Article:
China media: Boat attack condemned

  • 10 May 2013
  • From the section China
Taiwan's coast guard helped the fishing crew which came under attack from a Philippine "military vessel".
Image caption Taiwan's coast guard helped the fishing crew after the incident involving the Philippine vessel

The death of a Taiwanese fisherman, social media "cyber-bullying" and public suspicions over police cover-ups dominate the media.

China Central Television, Xinhua news agency and other state media give high-profile coverage to Beijing's condemnation of the killing of a Taiwanese fisherman by a Philippine government vessel off southern Taiwan on Thursday.

Taipei's China Times says the Taiwan foreign ministry has issued a "solemn protest and condemnation" and demanded that Manila apologise, punish the perpetrators and give compensation.

A bilingual Global Times editorial says that the mainland navy should step up patrols in disputed waters if the Philippine navy was involved in the shooting.

"The Philippines is the most 'barbaric' country in the South China Sea. It has shot Taiwan fishermen in the past. Strong counter-measures are needed to keep the area in order," it concludes.

Meanwhile, academics tell China Daily that Japan has "overreacted" by protesting against a People's Daily article questioning Japan's sovereignty over Okinawa and demanding the return of disputed islands known as the Senkakus in Japan and the Diaoyus in China.

People's Daily also features another commentary by experts saying that the Chinese government has never recognised Japan's "illegal possession" of the disputed Senkaku or Diaoyu islands.

Online rumours

Turning to domestic news, the Beijing News says a woman, surnamed Ma, has been arrested for "spreading rumours" about a female migrant worker from Anhui province, surnamed Ms Yuan, who was found dead outside a wholesale market building in Beijing's Fengtai district last Friday.

Ms Ma reportedly confessed that she spread a rumour online after hearing some people say that Ms Yuan was gang raped by security guards at the market where she worked, which led to her either committing suicide by jumping from the building or possibly being pushed off by the guards.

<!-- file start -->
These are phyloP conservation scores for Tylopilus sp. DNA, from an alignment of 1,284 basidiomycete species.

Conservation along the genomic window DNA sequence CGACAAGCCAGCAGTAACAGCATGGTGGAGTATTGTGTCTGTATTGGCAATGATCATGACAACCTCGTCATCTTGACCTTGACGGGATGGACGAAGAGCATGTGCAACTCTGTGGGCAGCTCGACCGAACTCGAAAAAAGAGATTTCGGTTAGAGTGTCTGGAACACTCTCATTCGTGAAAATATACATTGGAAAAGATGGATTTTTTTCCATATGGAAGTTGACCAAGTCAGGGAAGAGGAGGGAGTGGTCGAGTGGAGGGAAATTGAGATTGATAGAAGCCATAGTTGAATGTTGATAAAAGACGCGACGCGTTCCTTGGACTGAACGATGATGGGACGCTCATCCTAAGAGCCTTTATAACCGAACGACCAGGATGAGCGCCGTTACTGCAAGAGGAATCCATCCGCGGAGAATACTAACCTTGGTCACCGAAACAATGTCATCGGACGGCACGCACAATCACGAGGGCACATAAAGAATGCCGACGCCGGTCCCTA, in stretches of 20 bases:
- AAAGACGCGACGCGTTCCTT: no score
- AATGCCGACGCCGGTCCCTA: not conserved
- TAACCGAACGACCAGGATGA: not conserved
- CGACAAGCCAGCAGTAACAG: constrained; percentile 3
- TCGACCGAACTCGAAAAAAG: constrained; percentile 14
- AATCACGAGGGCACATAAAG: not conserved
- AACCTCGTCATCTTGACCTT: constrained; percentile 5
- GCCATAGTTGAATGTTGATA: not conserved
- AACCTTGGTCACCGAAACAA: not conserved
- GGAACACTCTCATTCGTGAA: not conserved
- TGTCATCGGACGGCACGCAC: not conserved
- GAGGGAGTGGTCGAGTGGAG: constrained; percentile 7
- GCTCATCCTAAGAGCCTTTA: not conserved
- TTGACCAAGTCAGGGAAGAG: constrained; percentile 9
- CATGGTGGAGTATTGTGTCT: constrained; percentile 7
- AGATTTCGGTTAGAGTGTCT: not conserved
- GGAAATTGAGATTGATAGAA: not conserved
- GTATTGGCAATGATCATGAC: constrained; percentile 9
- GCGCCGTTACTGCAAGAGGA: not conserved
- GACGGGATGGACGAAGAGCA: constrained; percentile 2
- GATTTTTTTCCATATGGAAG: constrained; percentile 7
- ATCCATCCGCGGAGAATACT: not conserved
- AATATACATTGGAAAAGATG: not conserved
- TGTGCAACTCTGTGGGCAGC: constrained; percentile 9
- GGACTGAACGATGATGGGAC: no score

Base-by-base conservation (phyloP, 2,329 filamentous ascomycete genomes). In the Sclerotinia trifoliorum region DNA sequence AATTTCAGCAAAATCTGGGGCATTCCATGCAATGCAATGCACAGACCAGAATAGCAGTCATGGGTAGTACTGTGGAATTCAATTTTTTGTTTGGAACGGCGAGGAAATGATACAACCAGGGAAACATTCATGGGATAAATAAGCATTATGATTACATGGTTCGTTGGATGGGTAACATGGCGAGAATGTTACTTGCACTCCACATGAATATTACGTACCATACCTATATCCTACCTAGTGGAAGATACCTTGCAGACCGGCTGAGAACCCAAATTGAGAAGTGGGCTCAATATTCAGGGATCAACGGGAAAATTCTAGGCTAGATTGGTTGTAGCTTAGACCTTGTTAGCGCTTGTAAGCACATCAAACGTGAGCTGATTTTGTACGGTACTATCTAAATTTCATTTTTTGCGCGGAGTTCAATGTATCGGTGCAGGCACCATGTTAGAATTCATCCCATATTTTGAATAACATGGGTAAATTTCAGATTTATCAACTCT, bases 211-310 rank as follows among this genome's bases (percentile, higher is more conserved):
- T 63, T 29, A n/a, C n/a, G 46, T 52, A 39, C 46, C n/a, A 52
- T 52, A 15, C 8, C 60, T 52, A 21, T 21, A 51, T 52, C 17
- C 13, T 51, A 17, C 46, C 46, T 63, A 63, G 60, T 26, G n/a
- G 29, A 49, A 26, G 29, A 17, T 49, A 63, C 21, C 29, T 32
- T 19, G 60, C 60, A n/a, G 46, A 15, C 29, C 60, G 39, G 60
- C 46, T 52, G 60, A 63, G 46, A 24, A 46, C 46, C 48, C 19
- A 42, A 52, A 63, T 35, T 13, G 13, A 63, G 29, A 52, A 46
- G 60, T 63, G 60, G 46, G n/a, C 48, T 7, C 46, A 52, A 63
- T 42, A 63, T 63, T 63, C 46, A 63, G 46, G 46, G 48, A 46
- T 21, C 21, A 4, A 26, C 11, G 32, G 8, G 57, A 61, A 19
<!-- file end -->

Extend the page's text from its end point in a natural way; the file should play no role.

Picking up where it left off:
Police have ruled Ms Yuan's death a suicide and say she did not have any interaction with other people during the hours before she fell to her death.

China Youth Daily and Global Times comment that the police's slow and incomplete information disclosure on the case triggered clashes on Wednesday between riot police and hundreds of migrant workers suspicious of a police cover-up.

Besides the controversy over Ms Yuan's death, Xinhua notes that many internet users also suspect an official cover-up of an unsolved poisoning of Tsinghua University student Zhu Ling. Petitioners are still awaiting a response from the White House on their calls to deport Ms Zhu's former roommate from the US for questioning in the case.

Xinhua says the government must "respect the public's right to know" to dispel doubts and prevent further social unrest.

Mainland media are also abuzz with news that Kong Qingdong, a controversial professor from Peking University, has been ordered to publically apologise for "cyber-bullying" and pay a court fee of 1,000 yuan ($162; £105) and 200 yuan in damages to a university student after branding him online as a dog and traitor to the Chinese.

Guan Kaiyuan, a 22-year-old law student at the China Institute of Industrial Relations in Beijing, had pointed out that Prof Kong's self-composed Tang Dynasty-style poem on his microblog did not rhyme correctly. Prof Kong's angry retort on his microblog has since been deleted.

"The money doesn't matter to me. What mattered was principle. How can a celebrity get away with going around insulting people?" Mr Guan tells South China Morning Post.

Oriental Daily News and other Hong Kong press recall that a "hot-tempered" Prof Kong once blasted Hong Kongers as "dogs of the British colonialists".

Commentators in The Beijing News, Beijing Times and other newspapers condemn Prof Kong's "unprofessional" denunciations, while Global Times calls for stricter regulation of social media in the wake of his outburst.

Earlier this week, Global Times also condemned "Big V" (VIP) or influential well-known microbloggers for inciting social discord.

Southern Metropolis Daily notes how another controversial public figure, 84-year-old economist Mao Yushi, has been abused publically by leftist conservatives for his liberal views.

Global Times points out that Prof Mao has received threatening phone calls for his repudiation of Mao Zedong. It demands tougher regulation as political debates online are escalating into "abusive events in real life".

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